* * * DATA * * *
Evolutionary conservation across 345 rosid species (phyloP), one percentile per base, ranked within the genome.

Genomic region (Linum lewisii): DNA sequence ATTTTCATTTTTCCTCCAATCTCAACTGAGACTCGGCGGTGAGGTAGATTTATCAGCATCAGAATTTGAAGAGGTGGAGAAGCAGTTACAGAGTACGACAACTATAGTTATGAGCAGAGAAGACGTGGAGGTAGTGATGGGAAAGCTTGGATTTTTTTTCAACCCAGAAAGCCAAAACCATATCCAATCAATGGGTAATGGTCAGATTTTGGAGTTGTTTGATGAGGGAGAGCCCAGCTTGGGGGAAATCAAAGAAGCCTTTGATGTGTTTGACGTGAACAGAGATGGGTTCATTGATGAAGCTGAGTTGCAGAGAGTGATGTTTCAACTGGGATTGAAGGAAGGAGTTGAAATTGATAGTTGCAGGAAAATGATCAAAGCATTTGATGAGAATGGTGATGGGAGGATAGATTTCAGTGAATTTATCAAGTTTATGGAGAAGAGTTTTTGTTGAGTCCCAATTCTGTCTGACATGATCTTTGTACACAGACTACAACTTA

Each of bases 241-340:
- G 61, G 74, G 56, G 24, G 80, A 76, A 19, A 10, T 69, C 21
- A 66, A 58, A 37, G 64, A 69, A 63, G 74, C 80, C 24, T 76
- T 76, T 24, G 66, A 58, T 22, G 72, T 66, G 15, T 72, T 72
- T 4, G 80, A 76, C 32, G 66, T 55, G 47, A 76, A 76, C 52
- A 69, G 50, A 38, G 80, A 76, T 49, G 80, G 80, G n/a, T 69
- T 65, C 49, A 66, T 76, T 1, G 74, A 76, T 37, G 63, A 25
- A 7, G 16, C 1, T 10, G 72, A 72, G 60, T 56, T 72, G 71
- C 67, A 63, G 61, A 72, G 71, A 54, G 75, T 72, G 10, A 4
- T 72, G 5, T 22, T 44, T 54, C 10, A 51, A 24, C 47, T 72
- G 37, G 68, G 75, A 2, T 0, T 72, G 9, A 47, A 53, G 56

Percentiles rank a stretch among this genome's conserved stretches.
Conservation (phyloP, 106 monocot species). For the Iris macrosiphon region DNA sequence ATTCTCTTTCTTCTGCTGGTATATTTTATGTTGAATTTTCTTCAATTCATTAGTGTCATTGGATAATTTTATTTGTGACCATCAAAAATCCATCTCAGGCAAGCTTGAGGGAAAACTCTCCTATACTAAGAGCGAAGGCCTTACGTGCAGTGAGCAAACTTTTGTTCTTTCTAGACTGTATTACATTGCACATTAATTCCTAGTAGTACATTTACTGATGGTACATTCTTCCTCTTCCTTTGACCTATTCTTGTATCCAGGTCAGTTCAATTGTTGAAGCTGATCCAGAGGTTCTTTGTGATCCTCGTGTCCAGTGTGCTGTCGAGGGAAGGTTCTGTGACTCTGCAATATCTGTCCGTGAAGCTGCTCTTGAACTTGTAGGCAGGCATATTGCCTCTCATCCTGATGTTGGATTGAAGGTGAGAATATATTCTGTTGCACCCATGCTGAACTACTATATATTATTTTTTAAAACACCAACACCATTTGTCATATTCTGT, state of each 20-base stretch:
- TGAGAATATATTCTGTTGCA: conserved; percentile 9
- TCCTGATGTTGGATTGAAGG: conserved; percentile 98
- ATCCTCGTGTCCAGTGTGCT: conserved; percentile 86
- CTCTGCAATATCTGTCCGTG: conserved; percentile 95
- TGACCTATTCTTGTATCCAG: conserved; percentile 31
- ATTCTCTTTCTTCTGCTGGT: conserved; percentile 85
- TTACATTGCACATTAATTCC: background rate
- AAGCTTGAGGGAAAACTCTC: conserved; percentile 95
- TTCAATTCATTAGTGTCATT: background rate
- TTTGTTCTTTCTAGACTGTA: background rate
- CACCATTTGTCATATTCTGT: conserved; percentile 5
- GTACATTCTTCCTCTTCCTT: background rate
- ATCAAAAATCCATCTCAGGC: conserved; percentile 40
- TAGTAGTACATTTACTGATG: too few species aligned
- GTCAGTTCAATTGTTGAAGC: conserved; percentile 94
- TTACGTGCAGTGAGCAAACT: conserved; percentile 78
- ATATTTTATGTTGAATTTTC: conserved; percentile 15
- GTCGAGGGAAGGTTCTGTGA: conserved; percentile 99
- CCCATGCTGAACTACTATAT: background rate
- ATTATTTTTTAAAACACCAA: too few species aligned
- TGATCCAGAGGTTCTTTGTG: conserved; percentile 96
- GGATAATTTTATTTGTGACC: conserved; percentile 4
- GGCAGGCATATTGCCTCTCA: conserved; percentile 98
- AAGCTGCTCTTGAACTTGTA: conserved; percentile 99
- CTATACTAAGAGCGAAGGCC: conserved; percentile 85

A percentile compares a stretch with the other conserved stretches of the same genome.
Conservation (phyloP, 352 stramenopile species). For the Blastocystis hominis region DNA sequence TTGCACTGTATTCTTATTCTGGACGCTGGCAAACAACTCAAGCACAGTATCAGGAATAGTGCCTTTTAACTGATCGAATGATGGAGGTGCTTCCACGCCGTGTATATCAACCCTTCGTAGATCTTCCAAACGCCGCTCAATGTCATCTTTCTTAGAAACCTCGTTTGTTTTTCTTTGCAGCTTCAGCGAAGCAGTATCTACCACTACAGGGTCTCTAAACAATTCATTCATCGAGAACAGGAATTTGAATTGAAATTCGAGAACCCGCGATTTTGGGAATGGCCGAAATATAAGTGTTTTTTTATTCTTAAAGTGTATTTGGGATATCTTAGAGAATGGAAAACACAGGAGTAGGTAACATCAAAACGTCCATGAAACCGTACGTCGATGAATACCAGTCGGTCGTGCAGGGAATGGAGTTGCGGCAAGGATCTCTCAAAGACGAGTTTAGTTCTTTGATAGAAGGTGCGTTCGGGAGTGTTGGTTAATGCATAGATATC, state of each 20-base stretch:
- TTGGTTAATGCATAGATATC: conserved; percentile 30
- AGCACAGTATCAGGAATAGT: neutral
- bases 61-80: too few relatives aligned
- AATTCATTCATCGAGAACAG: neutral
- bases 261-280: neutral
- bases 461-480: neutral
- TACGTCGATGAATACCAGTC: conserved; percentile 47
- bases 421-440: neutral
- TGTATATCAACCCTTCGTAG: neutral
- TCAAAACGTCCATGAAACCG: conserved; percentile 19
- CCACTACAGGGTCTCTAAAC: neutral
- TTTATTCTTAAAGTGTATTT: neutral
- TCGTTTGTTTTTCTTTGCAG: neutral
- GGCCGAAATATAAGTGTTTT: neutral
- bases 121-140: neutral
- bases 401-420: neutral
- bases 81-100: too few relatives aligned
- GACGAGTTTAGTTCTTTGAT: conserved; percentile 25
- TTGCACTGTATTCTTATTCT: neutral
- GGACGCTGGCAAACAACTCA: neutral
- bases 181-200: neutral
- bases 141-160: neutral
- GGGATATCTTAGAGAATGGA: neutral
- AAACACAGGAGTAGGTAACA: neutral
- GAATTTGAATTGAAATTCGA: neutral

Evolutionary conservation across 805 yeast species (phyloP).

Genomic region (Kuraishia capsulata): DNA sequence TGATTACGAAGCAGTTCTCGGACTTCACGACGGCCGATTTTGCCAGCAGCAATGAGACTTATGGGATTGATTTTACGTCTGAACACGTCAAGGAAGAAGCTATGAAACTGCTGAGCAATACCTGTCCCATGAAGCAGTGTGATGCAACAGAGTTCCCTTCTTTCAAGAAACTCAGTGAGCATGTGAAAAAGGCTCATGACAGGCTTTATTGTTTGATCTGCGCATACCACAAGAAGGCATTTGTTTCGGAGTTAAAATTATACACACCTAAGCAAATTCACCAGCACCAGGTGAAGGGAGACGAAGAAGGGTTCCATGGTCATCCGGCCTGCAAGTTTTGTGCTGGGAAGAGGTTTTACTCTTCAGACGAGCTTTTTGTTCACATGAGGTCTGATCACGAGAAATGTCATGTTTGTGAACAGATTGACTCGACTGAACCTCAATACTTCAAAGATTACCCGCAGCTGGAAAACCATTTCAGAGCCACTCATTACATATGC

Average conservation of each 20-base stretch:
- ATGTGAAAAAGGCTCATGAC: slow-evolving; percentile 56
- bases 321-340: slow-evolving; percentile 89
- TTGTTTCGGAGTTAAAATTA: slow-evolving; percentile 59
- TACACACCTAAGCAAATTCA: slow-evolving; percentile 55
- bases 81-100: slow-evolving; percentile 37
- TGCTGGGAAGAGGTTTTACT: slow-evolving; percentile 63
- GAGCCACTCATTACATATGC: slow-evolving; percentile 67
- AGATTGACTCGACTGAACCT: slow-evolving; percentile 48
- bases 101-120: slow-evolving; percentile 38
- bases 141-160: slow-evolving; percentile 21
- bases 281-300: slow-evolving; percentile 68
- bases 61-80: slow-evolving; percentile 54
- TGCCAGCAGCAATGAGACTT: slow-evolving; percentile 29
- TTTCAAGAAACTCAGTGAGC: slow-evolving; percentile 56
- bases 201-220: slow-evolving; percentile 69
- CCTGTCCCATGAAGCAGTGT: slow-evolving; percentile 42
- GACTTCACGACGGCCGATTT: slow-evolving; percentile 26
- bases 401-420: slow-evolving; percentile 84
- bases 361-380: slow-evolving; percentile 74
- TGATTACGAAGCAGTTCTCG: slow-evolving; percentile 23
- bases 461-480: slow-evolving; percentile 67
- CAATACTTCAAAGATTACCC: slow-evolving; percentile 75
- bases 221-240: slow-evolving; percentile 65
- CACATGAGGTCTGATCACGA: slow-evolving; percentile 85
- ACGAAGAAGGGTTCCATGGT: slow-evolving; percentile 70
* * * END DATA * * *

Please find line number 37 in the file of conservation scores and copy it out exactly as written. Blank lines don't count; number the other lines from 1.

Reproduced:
- GGATAATTTTATTTGTGACC: conserved; percentile 4